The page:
Shards From the Memory Palace: "All Summer Long", Cozumel, Mexico and the Kid Rock Chillin' the Most Cruise


Though I work hard to create an air of wealth, glamour and prestige through my signature floor-length fur chinchilla coats, diamond-festooned No Limit chains and thousand dollar a day cocaine habit the truth of the matter is that I am not a wealthy man. I don’t have much in the way of “savings” or “money for long overdue dental surgeries” but what I do have are a lot of memories.

When it comes to the only meaningful yardstick in this sick and sad and wonderful and terrible world—colorful anecdotes—however, I am as wealthy as Scrooge McDuck. Only instead of a vault full of gold coins I swim through in an orgiastic, Donald Trump-like celebration of wealth for wealth’s sake, I have a decaying memory palace alive with snippets of experiences and words and ideas and smells and tastes and more than anything, sounds. 

All it takes is about twenty seconds of the opening of either Lynyrd Skynyrd’s “Sweet Home, Alabama”, Warren Zevon’s “Werewolves of London” or Kid Rock’s “All Summer Long” to send my mind hurtling back to the heady days of 2011, when, one surreal and booze-sodden January afternoon my wife and I found ourselves at a Three Amigos-themed cantina in a tourist hell called Cozumel, Mexico when “All Summer Long” came on and all the dorky fifty something Midwesterners started dancing on the tables in joy and celebration in what was quite possibly the single whitest and most American thing I’ve ever seen. 


It was a sight to behold, brother. Most moments evaporate instantly in the great current of time, never to be retrieved or even contemplated again but some moments are burned indelibly in your psyche so strongly and intensely that time and memory have no dominion over them and you can return to them instantly any time you like. This was one of those moments. It felt so tacky and vulgar and hopelessly, wonderfully, dreadfully American. It was a sight and a sound that vividly and succinctly captured up the whole experience of going on the Kid Rock Chillin’ the Most cruise pretty much as a lark and because, astonishingly, I could get paid to do things like that at various points in my very distant past.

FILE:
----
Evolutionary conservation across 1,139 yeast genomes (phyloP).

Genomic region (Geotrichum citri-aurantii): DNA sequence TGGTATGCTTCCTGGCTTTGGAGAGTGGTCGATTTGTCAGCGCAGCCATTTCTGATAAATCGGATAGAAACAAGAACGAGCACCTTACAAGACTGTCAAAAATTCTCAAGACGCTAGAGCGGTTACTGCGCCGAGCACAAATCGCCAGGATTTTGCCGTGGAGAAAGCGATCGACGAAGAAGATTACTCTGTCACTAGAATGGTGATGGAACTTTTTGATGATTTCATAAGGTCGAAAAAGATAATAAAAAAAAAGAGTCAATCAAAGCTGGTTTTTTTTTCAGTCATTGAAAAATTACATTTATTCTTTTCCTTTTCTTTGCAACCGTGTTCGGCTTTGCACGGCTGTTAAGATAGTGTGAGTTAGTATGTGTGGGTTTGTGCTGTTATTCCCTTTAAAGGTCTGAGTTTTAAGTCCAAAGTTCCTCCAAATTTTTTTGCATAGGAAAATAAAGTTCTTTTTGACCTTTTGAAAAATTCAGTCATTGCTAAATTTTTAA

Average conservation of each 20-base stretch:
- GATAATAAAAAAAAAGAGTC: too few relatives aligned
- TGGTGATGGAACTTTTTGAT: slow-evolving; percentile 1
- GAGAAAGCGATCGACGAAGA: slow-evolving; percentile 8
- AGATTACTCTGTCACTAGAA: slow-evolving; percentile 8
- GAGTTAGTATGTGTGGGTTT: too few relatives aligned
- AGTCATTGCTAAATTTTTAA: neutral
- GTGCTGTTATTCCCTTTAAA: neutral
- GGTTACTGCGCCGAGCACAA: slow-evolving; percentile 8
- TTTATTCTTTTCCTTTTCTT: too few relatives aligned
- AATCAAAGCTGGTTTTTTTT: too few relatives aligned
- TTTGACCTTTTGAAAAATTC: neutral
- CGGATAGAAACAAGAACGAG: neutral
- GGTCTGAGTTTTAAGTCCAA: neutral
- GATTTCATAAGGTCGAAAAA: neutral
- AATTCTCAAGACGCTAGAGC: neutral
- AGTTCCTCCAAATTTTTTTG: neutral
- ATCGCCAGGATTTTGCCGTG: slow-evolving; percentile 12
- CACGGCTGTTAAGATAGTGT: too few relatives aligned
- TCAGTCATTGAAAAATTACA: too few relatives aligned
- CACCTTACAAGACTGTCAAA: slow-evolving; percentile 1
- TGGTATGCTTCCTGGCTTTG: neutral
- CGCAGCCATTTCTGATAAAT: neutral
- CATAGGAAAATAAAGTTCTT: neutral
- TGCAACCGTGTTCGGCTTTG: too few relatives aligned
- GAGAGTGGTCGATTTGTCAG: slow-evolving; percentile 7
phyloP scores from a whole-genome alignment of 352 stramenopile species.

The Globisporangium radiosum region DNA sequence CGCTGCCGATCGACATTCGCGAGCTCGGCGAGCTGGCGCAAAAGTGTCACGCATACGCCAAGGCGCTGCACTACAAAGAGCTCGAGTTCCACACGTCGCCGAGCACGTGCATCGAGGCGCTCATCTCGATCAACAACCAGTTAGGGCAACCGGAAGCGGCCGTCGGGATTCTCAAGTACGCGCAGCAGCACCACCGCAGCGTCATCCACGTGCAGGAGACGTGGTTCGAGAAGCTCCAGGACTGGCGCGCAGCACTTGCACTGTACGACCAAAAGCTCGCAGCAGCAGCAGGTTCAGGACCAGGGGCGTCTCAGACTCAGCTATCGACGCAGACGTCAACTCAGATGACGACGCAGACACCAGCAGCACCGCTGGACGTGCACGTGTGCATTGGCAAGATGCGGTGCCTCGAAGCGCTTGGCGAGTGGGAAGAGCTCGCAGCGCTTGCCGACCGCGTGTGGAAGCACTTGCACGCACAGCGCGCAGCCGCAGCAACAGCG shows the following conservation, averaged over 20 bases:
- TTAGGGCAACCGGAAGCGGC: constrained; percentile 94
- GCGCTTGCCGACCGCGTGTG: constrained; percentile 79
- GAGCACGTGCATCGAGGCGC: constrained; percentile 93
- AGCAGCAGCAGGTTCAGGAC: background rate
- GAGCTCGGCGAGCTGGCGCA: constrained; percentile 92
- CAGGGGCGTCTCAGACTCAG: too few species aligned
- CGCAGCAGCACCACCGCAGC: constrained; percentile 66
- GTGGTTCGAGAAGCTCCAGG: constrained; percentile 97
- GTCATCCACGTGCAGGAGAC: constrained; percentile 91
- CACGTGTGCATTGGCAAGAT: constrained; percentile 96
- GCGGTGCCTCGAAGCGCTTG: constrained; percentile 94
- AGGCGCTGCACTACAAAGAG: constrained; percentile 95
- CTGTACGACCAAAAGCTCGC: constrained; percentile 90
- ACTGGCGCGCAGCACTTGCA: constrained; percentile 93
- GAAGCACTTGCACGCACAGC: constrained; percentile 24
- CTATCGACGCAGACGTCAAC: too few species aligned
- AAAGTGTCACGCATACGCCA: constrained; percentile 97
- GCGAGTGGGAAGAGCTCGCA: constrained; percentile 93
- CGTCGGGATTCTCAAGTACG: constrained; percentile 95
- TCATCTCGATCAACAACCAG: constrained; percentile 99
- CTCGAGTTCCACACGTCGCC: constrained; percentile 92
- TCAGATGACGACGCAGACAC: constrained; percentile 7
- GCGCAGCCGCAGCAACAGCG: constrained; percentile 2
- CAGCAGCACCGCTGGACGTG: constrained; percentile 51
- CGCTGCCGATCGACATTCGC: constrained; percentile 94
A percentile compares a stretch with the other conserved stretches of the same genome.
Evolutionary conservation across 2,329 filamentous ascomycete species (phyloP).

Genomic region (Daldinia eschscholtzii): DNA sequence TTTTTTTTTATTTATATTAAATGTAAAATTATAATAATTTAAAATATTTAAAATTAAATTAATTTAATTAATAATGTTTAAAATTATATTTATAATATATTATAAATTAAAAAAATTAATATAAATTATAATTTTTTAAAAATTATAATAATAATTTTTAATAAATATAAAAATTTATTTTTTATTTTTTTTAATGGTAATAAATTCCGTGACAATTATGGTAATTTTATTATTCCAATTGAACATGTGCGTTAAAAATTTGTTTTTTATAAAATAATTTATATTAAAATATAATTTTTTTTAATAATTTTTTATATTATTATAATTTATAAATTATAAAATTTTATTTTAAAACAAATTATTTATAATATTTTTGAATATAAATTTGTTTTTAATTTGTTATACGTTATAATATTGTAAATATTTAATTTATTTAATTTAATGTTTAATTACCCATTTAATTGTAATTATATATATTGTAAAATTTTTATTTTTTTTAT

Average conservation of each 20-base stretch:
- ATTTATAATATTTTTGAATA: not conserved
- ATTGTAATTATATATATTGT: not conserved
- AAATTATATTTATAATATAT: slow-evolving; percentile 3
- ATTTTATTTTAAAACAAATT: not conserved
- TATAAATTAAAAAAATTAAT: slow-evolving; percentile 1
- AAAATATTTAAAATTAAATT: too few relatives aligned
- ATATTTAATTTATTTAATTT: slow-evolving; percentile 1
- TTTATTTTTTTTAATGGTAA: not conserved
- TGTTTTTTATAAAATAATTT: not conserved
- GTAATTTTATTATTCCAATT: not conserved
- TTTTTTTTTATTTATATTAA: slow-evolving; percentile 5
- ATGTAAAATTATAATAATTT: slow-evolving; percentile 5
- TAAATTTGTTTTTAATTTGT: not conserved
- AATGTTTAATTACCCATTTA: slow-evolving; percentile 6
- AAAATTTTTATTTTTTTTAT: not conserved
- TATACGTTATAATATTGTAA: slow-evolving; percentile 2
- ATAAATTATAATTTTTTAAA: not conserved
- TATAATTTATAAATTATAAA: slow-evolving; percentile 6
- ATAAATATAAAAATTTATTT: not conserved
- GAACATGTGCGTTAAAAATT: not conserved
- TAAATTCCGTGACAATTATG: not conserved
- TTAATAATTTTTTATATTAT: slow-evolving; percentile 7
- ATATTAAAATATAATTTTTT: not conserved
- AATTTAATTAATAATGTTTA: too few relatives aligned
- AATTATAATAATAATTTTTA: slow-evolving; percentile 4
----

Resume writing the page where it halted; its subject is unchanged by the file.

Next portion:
When I look back at my life, something I do regularly here because I have a lot of space to fill on this blog and maybe two other things to write about (Trump being bad and I forget the second subject), I find it difficult to believe that I got to do a lot of the things that I did. I spoke at the Juggalo March at Washington. Coined a phrase that entered the cultural parlance. Was an answer on Jeopardy and a background gag on Bojack Horseman. I wrote the coffee table book of my childhood hero, “Weird Al” Yankovic and have seen the jam band Phish from Vermont somewhere between 38 and 43 times. 

Yet for some reason the cruises stand out in my mind as particularly preposterous memories. I mean, me, Nathan Rabin, the People’s Champ, on a cruise! Can you even imagine? And the Kid Rock Chillin’ the Most Cruise at that!?! I also went on the Jam Cruise and while that was surreal in its own right, it didn’t feel quite as weird as spending most of a week at sea with the American Bad Ass himself. 


Of course the meaning and context of memories and experiences change and shift over time, sometimes dramatically. I was semi-charmed by Kid Rock as the host and soul and spirit of the Kid Rock Chillin’ the Most Cruise but these days I know Kid Rock mainly as a big Trump guy. 

I think it is safe to say that at this point that the phrase “Big Trump guy” doesn’t apply to anybody I genuinely like. 

I spent money to hang out in Mexico with a dude who undoubtedly thinks we need to build a wall to keep all those horrible Mexican criminals out of our amazing paradise of a country. I went to Mexico on a cruise where Carlos Mencia was the ship comedian, for the love of God. 

The dorky Midwestern innocence of all those revelers boogying to “All Summer Long” doesn’t look quite so innocent now that Kid Rock has traded in the role of America’s agreeable hillbilly uncle for court rocker for the rancid fascist Cheeto in Chief. 


I’ve soured on Kid Rock, obviously, but I will always feel a nostalgic soft spot for, if I might paraphrase a not so wise man, those long-ago days when we were drinking whiskey by the bottle (or, to be more accurate, Bud Light by the bucket), not thinking about tomorrow, singing “Sweet Home Alabama” all summer long. 

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